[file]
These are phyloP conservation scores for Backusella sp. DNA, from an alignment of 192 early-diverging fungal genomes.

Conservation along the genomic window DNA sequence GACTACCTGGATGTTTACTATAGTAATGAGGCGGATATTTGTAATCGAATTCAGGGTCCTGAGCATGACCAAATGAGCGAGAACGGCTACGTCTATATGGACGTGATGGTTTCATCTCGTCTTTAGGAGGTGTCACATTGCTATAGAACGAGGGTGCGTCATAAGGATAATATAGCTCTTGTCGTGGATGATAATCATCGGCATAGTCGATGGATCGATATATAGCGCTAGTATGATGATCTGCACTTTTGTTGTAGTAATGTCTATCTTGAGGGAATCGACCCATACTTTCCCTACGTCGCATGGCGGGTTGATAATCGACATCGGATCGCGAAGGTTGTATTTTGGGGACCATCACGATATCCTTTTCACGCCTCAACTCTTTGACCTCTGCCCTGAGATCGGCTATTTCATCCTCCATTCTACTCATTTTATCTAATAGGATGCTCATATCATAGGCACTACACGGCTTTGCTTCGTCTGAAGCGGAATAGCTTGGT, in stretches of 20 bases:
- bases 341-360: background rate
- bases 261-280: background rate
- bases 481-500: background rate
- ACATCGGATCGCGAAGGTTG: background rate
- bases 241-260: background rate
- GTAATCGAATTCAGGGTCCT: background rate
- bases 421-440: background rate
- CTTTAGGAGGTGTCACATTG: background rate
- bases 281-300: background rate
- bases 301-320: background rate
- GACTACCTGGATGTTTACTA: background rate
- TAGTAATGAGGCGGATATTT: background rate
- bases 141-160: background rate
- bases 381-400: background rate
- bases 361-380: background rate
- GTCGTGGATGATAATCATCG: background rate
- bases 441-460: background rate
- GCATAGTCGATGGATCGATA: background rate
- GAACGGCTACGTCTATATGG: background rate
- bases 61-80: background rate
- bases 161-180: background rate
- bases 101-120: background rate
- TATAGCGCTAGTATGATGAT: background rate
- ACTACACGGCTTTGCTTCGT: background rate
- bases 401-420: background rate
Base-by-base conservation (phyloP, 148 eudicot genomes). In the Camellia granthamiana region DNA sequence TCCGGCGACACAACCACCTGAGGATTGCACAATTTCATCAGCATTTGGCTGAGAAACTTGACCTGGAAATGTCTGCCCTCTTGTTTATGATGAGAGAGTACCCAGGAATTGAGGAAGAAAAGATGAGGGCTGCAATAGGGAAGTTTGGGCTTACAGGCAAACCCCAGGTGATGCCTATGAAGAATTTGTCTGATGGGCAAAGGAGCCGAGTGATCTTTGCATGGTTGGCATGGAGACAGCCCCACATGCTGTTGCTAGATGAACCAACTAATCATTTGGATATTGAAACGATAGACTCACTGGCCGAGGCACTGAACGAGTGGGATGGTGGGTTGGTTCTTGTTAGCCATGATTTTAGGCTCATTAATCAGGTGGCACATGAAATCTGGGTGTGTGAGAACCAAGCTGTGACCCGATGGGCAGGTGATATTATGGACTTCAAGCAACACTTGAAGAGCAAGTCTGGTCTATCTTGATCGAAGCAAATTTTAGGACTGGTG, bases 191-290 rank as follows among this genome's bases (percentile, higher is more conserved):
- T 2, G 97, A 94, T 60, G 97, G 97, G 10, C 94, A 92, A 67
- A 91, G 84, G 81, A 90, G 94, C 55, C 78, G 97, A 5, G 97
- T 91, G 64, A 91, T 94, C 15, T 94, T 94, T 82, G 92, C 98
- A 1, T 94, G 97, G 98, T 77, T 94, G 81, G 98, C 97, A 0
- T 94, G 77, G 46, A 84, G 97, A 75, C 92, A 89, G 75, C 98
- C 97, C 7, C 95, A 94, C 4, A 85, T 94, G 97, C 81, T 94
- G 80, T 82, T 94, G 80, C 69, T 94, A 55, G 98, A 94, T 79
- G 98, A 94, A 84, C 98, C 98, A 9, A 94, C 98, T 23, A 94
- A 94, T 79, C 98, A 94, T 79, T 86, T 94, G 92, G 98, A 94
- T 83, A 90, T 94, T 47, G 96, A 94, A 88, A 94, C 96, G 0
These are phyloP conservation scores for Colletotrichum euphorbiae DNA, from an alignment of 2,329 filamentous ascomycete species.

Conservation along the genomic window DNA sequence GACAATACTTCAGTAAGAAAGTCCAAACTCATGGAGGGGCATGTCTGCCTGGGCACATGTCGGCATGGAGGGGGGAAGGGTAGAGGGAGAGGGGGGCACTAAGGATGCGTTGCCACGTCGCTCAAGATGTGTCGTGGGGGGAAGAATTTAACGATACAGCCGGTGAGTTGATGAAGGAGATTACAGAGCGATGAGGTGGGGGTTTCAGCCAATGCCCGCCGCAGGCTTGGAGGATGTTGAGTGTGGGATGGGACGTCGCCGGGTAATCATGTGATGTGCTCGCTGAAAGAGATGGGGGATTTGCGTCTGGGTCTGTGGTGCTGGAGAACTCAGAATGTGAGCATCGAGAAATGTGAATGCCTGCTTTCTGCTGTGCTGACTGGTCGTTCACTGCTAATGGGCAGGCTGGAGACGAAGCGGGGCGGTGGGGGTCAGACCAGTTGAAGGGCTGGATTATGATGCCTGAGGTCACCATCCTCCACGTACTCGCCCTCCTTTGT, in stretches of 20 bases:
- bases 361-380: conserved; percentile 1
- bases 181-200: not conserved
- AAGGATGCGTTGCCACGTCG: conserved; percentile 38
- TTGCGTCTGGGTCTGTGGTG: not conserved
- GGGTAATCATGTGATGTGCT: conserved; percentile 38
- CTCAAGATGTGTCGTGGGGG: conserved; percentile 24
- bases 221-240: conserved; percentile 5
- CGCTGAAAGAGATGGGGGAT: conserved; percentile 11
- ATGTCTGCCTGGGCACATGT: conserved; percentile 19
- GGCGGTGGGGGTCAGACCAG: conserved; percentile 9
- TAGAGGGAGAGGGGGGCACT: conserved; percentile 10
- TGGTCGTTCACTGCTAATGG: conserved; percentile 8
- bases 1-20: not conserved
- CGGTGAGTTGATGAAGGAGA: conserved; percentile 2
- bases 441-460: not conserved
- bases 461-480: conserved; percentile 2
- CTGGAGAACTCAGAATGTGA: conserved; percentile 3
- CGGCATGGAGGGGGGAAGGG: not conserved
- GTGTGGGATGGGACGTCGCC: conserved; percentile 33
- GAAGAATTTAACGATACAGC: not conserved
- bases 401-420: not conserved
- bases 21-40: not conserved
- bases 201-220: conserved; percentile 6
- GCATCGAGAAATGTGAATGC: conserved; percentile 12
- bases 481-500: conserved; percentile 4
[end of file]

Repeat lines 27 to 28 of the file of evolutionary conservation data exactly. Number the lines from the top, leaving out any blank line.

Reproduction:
- bases 401-420: background rate
Base-by-base conservation (phyloP, 148 eudicot genomes). In the Camellia granthamiana region DNA sequence TCCGGCGACACAACCACCTGAGGATTGCACAATTTCATCAGCATTTGGCTGAGAAACTTGACCTGGAAATGTCTGCCCTCTTGTTTATGATGAGAGAGTACCCAGGAATTGAGGAAGAAAAGATGAGGGCTGCAATAGGGAAGTTTGGGCTTACAGGCAAACCCCAGGTGATGCCTATGAAGAATTTGTCTGATGGGCAAAGGAGCCGAGTGATCTTTGCATGGTTGGCATGGAGACAGCCCCACATGCTGTTGCTAGATGAACCAACTAATCATTTGGATATTGAAACGATAGACTCACTGGCCGAGGCACTGAACGAGTGGGATGGTGGGTTGGTTCTTGTTAGCCATGATTTTAGGCTCATTAATCAGGTGGCACATGAAATCTGGGTGTGTGAGAACCAAGCTGTGACCCGATGGGCAGGTGATATTATGGACTTCAAGCAACACTTGAAGAGCAAGTCTGGTCTATCTTGATCGAAGCAAATTTTAGGACTGGTG, bases 191-290 rank as follows among this genome's bases (percentile, higher is more conserved):